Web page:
In addition to the curricular aspects of the subject and examination preparation, a variety of musical activities takes place during the school year. Through these activities and the timetabled singing classes, all students have access to some form of music-making, which is commendable. TY students produce a musical every October which also involves students from the whole school. Some past productions include Grease, Jesus Christ Superstar, Joseph and his Amazing Technicolour Dreamcoat and Little Shop of Horrors. The school also runs a Battle of the Bands which doubles as a fundraising event, sometimes to fund music equipment. Various liturgical services, an end-of-year concert featuring student work, a talent show and a first-year end-of-year concert ensure that students in Cross and Passion College experience a wide range of music-making activities. A system of individual instrumental tuition in piano, guitar and voice also operates in the school, and students can avail of an instrument rental scheme which was initiated by the Cross and Passion sisters. These lessons are arranged on a rotating basis to ensure that each student receives the instrumental lesson at a different time each week, and complements the curricular activity provided by the school. In the past string lessons were also available and consequently the department has a range of stringed instruments at its disposal and hopes to renew these lessons once a suitable string teacher becomes available. The students’ musical experiences are continually enriched also by trips to concerts and visits to the school from outside musicians and performers, some notable events include performances by The Dunlavin Youth Orchestra, the Army Brass Band, a visiting German orchestra and local Irish traditional groups. Students are also encouraged to enter competitions such as Dublin’s Feis Ceoil, the Wesley College Schools’ Competition and, in the past, groups have participated in the national Slogadh competitions. This range of activities is commendable and does much to raise the profile of Music in the school. The music teachers’ commitment to these events and the school’s support in facilitating such activities are deserving of the highest praise.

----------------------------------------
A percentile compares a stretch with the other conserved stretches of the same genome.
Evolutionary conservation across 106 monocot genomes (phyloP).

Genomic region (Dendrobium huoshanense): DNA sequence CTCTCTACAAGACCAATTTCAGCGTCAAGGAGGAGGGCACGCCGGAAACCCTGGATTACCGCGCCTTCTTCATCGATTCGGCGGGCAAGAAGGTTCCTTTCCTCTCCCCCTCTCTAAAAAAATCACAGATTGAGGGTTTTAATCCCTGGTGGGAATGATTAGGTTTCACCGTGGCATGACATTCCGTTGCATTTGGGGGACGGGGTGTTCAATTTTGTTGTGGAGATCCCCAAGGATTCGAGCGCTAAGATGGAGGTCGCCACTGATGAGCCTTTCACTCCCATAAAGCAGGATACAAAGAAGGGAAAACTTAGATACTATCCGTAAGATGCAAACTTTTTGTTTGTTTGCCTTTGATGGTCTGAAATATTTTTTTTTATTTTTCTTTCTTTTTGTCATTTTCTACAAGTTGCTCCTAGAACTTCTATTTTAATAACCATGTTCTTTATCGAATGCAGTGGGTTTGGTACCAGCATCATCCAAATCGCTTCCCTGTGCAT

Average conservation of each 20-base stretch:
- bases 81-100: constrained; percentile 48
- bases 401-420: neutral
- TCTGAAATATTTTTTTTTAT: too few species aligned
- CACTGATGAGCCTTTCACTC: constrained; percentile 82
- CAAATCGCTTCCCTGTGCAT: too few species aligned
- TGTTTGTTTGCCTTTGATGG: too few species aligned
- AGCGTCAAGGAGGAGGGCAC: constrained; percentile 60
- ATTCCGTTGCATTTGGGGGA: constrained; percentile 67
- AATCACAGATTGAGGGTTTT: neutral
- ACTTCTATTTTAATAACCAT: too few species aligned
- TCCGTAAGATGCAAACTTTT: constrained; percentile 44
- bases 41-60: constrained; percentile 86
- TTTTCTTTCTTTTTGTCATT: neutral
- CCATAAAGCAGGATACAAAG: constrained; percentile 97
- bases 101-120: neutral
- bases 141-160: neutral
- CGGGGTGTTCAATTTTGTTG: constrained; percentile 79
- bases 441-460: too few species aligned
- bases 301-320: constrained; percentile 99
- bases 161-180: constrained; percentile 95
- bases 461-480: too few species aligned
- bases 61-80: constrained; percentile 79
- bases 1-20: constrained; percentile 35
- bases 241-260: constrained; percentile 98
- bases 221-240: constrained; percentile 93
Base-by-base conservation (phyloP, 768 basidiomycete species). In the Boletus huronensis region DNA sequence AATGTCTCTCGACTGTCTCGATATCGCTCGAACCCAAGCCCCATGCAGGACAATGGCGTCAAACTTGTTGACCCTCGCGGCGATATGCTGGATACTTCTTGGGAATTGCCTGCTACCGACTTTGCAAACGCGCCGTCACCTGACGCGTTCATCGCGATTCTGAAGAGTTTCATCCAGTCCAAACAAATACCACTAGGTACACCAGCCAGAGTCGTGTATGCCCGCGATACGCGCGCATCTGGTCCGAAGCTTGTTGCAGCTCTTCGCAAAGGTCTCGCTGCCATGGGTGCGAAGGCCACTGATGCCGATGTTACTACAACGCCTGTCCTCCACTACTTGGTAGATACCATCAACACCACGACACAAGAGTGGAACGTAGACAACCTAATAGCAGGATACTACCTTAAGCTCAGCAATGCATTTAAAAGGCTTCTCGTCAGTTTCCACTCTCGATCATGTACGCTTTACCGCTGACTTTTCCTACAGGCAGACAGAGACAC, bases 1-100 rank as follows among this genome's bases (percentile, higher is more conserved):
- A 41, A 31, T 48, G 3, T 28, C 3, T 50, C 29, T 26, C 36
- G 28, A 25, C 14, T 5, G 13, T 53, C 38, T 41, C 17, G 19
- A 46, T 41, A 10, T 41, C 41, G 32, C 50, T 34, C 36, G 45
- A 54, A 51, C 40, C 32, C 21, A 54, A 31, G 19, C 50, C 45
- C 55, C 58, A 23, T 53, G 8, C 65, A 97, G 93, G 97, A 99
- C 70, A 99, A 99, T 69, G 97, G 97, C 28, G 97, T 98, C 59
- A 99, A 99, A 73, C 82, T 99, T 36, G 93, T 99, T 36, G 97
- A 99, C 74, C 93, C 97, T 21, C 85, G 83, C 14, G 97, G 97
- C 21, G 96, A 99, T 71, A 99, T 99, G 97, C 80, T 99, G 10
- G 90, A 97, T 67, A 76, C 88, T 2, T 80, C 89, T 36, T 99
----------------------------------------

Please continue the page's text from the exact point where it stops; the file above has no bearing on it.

Cross and Passion College has a designated music room but as it is used for other classes also, the planning and preparation of lessons is difficult, with all resources stored in this room. This spacious room, with two adjoining store rooms, has desks laid out in traditional style and is appropriately equipped with a piano, a keyboard, a sound system, chalkboard, and stave board. In addition to the instruments outlined above, a range of percussion instruments is also available, along with some music stands, eight electronic keyboards, CDs and sheet music and texts. One store room houses a computer which is connected to the internet and has Pro Tools and Cubase software installed. There is an attractive range of musical posters on the walls, examples of student work, and bulletin boards with notices and information about various aspects of music. This is commendable as it all serves to heighten an awareness of Music and the musical activities that go on in the school. In addition, the school hall, which has a piano, is used for singing classes and when large groups are involved in music activities. This extensive investment in resource provision is indicative of the wholehearted commitment of all those involved, which is commendable. In order to optimise the students’ music learning experiences, the ongoing development of resources should be continued however, and should include further development of information and communication technology (ICT) and suitable audio-visual resources including an overhead projector (OHP) and screen. The acquisition of more technological resources and other electronic equipment may highlight the need to replace the chalkboards as excessive dust could cause damage to the equipment.